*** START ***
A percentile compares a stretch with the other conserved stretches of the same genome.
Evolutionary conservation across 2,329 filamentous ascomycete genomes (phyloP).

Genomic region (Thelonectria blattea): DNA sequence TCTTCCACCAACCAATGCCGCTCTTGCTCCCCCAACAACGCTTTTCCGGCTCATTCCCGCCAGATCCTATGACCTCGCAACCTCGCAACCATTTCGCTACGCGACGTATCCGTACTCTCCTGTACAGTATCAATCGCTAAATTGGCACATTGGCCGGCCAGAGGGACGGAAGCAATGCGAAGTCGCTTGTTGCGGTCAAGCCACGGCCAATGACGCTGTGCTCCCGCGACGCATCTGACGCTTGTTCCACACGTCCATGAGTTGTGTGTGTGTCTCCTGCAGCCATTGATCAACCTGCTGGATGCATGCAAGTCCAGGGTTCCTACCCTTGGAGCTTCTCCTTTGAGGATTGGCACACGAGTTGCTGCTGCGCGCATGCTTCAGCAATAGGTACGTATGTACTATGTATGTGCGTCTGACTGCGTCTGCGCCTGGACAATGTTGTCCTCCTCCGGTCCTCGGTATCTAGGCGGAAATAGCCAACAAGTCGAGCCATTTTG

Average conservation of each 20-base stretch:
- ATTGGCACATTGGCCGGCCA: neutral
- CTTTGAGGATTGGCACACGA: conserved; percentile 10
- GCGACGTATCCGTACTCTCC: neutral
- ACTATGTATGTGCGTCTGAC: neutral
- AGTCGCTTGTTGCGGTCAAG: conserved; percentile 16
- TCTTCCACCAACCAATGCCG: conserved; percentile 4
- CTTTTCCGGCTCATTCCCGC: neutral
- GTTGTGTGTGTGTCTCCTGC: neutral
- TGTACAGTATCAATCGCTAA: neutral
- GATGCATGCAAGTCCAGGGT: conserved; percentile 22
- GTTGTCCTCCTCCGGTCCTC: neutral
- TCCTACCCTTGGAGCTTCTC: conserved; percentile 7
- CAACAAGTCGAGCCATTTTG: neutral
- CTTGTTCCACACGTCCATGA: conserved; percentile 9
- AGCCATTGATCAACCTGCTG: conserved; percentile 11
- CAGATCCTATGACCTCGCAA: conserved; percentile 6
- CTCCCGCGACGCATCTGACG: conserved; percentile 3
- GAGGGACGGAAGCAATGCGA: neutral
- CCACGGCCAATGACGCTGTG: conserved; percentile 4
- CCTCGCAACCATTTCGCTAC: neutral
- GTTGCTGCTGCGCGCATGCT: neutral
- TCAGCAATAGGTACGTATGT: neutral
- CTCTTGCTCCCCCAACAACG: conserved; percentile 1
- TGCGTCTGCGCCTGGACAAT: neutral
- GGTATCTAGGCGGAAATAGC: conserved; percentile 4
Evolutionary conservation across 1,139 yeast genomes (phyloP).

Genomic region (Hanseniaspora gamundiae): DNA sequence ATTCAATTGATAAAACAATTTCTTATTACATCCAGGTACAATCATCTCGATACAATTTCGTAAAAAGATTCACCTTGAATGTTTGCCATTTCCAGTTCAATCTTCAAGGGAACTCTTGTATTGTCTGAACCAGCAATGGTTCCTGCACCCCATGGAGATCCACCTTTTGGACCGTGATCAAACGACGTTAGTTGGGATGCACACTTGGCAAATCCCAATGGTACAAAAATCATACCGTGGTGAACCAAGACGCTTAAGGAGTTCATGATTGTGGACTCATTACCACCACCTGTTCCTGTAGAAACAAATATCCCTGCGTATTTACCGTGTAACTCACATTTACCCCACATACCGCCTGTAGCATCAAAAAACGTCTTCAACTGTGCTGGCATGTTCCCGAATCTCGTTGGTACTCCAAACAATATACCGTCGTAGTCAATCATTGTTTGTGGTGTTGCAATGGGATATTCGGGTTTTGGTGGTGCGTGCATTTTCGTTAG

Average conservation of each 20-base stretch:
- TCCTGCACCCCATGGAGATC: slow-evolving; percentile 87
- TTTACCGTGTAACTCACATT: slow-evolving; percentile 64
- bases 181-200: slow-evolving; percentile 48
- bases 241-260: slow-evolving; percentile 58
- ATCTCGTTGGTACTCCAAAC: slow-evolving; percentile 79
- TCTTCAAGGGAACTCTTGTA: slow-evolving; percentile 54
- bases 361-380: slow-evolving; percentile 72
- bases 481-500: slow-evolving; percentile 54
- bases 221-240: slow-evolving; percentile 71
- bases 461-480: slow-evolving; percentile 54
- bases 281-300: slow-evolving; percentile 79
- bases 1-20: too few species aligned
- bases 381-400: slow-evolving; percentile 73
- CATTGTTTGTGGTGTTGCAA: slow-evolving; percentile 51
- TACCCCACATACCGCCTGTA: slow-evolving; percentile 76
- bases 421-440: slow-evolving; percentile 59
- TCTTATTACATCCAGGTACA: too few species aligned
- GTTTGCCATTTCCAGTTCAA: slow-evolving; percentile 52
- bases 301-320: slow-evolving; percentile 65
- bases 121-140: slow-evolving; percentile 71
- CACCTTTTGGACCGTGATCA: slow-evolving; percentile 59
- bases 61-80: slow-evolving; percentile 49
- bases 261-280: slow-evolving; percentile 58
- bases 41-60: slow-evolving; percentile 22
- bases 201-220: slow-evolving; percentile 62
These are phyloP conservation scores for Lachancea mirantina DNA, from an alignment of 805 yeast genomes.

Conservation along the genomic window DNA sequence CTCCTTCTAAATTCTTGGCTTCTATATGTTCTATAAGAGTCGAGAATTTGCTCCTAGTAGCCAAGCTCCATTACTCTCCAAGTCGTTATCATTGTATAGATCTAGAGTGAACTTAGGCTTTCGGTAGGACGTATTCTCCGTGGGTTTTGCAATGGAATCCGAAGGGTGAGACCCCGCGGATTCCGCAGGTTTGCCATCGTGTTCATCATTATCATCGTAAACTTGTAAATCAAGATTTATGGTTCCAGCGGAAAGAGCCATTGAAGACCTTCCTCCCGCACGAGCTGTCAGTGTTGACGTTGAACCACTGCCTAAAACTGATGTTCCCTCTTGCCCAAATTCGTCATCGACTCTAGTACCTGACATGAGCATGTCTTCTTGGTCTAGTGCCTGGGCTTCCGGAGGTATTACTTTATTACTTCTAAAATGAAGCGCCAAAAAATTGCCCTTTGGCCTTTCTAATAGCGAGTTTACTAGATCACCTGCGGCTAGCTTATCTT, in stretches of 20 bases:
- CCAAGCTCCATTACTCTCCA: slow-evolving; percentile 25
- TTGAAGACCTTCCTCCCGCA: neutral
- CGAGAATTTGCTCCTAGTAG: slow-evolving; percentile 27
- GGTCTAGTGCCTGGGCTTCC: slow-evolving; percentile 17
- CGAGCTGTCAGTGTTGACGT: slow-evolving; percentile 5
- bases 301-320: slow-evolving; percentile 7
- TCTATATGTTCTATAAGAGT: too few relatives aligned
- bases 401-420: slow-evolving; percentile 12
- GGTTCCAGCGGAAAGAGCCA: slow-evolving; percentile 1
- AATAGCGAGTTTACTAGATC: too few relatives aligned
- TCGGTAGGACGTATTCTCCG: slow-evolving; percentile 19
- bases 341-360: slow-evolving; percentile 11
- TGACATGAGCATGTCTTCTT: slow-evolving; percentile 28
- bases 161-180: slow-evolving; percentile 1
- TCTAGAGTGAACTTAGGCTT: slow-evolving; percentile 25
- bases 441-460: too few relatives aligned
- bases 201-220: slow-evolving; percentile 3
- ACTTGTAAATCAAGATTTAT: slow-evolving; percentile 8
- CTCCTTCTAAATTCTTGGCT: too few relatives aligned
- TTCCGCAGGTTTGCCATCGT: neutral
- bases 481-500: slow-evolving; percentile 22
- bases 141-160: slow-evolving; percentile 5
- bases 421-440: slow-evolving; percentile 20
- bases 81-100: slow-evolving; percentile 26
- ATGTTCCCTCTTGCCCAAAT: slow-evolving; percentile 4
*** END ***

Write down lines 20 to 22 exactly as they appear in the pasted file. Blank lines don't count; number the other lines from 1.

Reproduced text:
- CAGATCCTATGACCTCGCAA: conserved; percentile 6
- CTCCCGCGACGCATCTGACG: conserved; percentile 3
- GAGGGACGGAAGCAATGCGA: neutral